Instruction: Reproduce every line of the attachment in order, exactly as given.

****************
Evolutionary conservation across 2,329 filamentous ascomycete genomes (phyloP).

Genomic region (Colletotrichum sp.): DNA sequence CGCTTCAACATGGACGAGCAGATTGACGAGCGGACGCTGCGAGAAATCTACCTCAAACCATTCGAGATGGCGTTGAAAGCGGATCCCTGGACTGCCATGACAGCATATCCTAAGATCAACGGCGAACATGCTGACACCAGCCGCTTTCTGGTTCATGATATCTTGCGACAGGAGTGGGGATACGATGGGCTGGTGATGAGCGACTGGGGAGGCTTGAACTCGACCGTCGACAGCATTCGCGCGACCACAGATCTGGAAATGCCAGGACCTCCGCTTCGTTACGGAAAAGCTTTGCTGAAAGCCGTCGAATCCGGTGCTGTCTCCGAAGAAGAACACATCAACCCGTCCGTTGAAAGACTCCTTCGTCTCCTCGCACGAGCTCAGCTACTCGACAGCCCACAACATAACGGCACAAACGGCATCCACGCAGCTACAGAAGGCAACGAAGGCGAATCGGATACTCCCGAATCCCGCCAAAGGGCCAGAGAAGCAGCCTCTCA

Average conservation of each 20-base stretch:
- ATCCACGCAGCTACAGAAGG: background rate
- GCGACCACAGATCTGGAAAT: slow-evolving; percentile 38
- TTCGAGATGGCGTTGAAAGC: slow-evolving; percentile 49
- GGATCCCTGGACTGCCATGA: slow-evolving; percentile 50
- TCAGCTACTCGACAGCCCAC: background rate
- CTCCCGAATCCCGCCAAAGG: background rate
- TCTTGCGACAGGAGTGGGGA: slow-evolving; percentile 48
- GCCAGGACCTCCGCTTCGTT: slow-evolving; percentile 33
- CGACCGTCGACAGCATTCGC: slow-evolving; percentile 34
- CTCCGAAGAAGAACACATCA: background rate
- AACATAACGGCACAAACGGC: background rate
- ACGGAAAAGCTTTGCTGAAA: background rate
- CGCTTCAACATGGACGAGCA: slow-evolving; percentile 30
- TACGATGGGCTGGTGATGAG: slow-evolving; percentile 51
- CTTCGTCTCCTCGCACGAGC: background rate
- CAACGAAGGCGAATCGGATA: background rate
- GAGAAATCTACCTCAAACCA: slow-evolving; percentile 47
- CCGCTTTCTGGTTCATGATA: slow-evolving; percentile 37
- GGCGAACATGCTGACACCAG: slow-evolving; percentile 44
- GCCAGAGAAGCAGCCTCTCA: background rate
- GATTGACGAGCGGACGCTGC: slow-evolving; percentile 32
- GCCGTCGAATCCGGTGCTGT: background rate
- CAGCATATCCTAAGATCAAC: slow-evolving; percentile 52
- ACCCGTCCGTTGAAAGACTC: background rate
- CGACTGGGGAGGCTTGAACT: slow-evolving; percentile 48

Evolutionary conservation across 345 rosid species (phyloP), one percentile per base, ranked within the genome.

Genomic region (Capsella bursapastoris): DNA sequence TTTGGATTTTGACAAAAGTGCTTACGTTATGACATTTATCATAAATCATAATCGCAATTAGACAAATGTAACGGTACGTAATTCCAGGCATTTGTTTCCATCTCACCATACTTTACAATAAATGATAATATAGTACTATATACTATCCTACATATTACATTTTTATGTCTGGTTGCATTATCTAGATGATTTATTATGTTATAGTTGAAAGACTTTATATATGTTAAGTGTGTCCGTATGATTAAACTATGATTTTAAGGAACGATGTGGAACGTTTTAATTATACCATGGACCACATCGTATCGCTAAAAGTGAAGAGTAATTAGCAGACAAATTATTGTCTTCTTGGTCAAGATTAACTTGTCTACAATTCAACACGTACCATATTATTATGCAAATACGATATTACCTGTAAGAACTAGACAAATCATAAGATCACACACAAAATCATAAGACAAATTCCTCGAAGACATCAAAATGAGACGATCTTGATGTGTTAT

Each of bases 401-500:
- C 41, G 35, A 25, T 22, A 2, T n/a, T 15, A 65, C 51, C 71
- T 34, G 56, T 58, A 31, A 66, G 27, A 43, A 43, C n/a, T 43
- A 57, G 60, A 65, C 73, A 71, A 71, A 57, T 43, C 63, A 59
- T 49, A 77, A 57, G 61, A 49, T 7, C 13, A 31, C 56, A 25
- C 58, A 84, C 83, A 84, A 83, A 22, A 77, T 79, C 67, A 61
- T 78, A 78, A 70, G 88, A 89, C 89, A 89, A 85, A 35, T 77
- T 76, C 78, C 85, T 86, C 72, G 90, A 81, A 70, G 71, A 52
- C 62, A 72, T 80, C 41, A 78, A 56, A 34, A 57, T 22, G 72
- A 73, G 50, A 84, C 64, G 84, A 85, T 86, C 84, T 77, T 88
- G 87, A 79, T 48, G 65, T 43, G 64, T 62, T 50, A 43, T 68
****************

Evolutionary conservation across 2,329 filamentous ascomycete genomes (phyloP).

Genomic region (Colletotrichum sp.): DNA sequence CGCTTCAACATGGACGAGCAGATTGACGAGCGGACGCTGCGAGAAATCTACCTCAAACCATTCGAGATGGCGTTGAAAGCGGATCCCTGGACTGCCATGACAGCATATCCTAAGATCAACGGCGAACATGCTGACACCAGCCGCTTTCTGGTTCATGATATCTTGCGACAGGAGTGGGGATACGATGGGCTGGTGATGAGCGACTGGGGAGGCTTGAACTCGACCGTCGACAGCATTCGCGCGACCACAGATCTGGAAATGCCAGGACCTCCGCTTCGTTACGGAAAAGCTTTGCTGAAAGCCGTCGAATCCGGTGCTGTCTCCGAAGAAGAACACATCAACCCGTCCGTTGAAAGACTCCTTCGTCTCCTCGCACGAGCTCAGCTACTCGACAGCCCACAACATAACGGCACAAACGGCATCCACGCAGCTACAGAAGGCAACGAAGGCGAATCGGATACTCCCGAATCCCGCCAAAGGGCCAGAGAAGCAGCCTCTCA

Average conservation of each 20-base stretch:
- ATCCACGCAGCTACAGAAGG: background rate
- GCGACCACAGATCTGGAAAT: slow-evolving; percentile 38
- TTCGAGATGGCGTTGAAAGC: slow-evolving; percentile 49
- GGATCCCTGGACTGCCATGA: slow-evolving; percentile 50
- TCAGCTACTCGACAGCCCAC: background rate
- CTCCCGAATCCCGCCAAAGG: background rate
- TCTTGCGACAGGAGTGGGGA: slow-evolving; percentile 48
- GCCAGGACCTCCGCTTCGTT: slow-evolving; percentile 33
- CGACCGTCGACAGCATTCGC: slow-evolving; percentile 34
- CTCCGAAGAAGAACACATCA: background rate
- AACATAACGGCACAAACGGC: background rate
- ACGGAAAAGCTTTGCTGAAA: background rate
- CGCTTCAACATGGACGAGCA: slow-evolving; percentile 30
- TACGATGGGCTGGTGATGAG: slow-evolving; percentile 51
- CTTCGTCTCCTCGCACGAGC: background rate
- CAACGAAGGCGAATCGGATA: background rate
- GAGAAATCTACCTCAAACCA: slow-evolving; percentile 47
- CCGCTTTCTGGTTCATGATA: slow-evolving; percentile 37
- GGCGAACATGCTGACACCAG: slow-evolving; percentile 44
- GCCAGAGAAGCAGCCTCTCA: background rate
- GATTGACGAGCGGACGCTGC: slow-evolving; percentile 32
- GCCGTCGAATCCGGTGCTGT: background rate
- CAGCATATCCTAAGATCAAC: slow-evolving; percentile 52
- ACCCGTCCGTTGAAAGACTC: background rate
- CGACTGGGGAGGCTTGAACT: slow-evolving; percentile 48

Evolutionary conservation across 345 rosid species (phyloP), one percentile per base, ranked within the genome.

Genomic region (Capsella bursapastoris): DNA sequence TTTGGATTTTGACAAAAGTGCTTACGTTATGACATTTATCATAAATCATAATCGCAATTAGACAAATGTAACGGTACGTAATTCCAGGCATTTGTTTCCATCTCACCATACTTTACAATAAATGATAATATAGTACTATATACTATCCTACATATTACATTTTTATGTCTGGTTGCATTATCTAGATGATTTATTATGTTATAGTTGAAAGACTTTATATATGTTAAGTGTGTCCGTATGATTAAACTATGATTTTAAGGAACGATGTGGAACGTTTTAATTATACCATGGACCACATCGTATCGCTAAAAGTGAAGAGTAATTAGCAGACAAATTATTGTCTTCTTGGTCAAGATTAACTTGTCTACAATTCAACACGTACCATATTATTATGCAAATACGATATTACCTGTAAGAACTAGACAAATCATAAGATCACACACAAAATCATAAGACAAATTCCTCGAAGACATCAAAATGAGACGATCTTGATGTGTTAT

Each of bases 401-500:
- C 41, G 35, A 25, T 22, A 2, T n/a, T 15, A 65, C 51, C 71
- T 34, G 56, T 58, A 31, A 66, G 27, A 43, A 43, C n/a, T 43
- A 57, G 60, A 65, C 73, A 71, A 71, A 57, T 43, C 63, A 59
- T 49, A 77, A 57, G 61, A 49, T 7, C 13, A 31, C 56, A 25
- C 58, A 84, C 83, A 84, A 83, A 22, A 77, T 79, C 67, A 61
- T 78, A 78, A 70, G 88, A 89, C 89, A 89, A 85, A 35, T 77
- T 76, C 78, C 85, T 86, C 72, G 90, A 81, A 70, G 71, A 52
- C 62, A 72, T 80, C 41, A 78, A 56, A 34, A 57, T 22, G 72
- A 73, G 50, A 84, C 64, G 84, A 85, T 86, C 84, T 77, T 88
- G 87, A 79, T 48, G 65, T 43, G 64, T 62, T 50, A 43, T 68